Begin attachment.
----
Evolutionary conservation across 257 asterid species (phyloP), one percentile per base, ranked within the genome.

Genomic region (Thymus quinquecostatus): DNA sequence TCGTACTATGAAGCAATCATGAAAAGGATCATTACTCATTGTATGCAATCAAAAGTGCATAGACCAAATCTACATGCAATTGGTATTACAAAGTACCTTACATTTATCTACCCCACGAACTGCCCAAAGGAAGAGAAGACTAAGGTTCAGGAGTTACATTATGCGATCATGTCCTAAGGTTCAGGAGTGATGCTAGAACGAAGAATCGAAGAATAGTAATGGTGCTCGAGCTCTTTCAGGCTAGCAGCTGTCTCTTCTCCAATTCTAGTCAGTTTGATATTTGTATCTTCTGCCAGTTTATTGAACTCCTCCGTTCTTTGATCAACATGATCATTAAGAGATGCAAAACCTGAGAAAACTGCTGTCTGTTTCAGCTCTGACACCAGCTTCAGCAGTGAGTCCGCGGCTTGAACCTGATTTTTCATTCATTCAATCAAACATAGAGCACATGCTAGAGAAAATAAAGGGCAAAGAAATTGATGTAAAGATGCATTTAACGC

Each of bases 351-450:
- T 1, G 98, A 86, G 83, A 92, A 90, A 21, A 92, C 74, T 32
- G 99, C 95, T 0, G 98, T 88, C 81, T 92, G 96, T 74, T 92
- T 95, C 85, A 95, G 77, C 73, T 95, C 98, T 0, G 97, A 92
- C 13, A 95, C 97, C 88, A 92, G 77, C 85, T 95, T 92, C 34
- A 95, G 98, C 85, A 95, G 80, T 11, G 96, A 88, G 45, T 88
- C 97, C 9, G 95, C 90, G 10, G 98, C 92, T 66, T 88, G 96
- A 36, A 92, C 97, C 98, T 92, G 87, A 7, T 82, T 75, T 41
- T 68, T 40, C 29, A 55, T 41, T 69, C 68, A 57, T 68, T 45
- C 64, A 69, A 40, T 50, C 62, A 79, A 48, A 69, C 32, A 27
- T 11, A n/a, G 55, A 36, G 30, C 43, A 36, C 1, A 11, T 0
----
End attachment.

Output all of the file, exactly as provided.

Evolutionary conservation across 257 asterid species (phyloP), one percentile per base, ranked within the genome.

Genomic region (Thymus quinquecostatus): DNA sequence TCGTACTATGAAGCAATCATGAAAAGGATCATTACTCATTGTATGCAATCAAAAGTGCATAGACCAAATCTACATGCAATTGGTATTACAAAGTACCTTACATTTATCTACCCCACGAACTGCCCAAAGGAAGAGAAGACTAAGGTTCAGGAGTTACATTATGCGATCATGTCCTAAGGTTCAGGAGTGATGCTAGAACGAAGAATCGAAGAATAGTAATGGTGCTCGAGCTCTTTCAGGCTAGCAGCTGTCTCTTCTCCAATTCTAGTCAGTTTGATATTTGTATCTTCTGCCAGTTTATTGAACTCCTCCGTTCTTTGATCAACATGATCATTAAGAGATGCAAAACCTGAGAAAACTGCTGTCTGTTTCAGCTCTGACACCAGCTTCAGCAGTGAGTCCGCGGCTTGAACCTGATTTTTCATTCATTCAATCAAACATAGAGCACATGCTAGAGAAAATAAAGGGCAAAGAAATTGATGTAAAGATGCATTTAACGC

Each of bases 351-450:
- T 1, G 98, A 86, G 83, A 92, A 90, A 21, A 92, C 74, T 32
- G 99, C 95, T 0, G 98, T 88, C 81, T 92, G 96, T 74, T 92
- T 95, C 85, A 95, G 77, C 73, T 95, C 98, T 0, G 97, A 92
- C 13, A 95, C 97, C 88, A 92, G 77, C 85, T 95, T 92, C 34
- A 95, G 98, C 85, A 95, G 80, T 11, G 96, A 88, G 45, T 88
- C 97, C 9, G 95, C 90, G 10, G 98, C 92, T 66, T 88, G 96
- A 36, A 92, C 97, C 98, T 92, G 87, A 7, T 82, T 75, T 41
- T 68, T 40, C 29, A 55, T 41, T 69, C 68, A 57, T 68, T 45
- C 64, A 69, A 40, T 50, C 62, A 79, A 48, A 69, C 32, A 27
- T 11, A n/a, G 55, A 36, G 30, C 43, A 36, C 1, A 11, T 0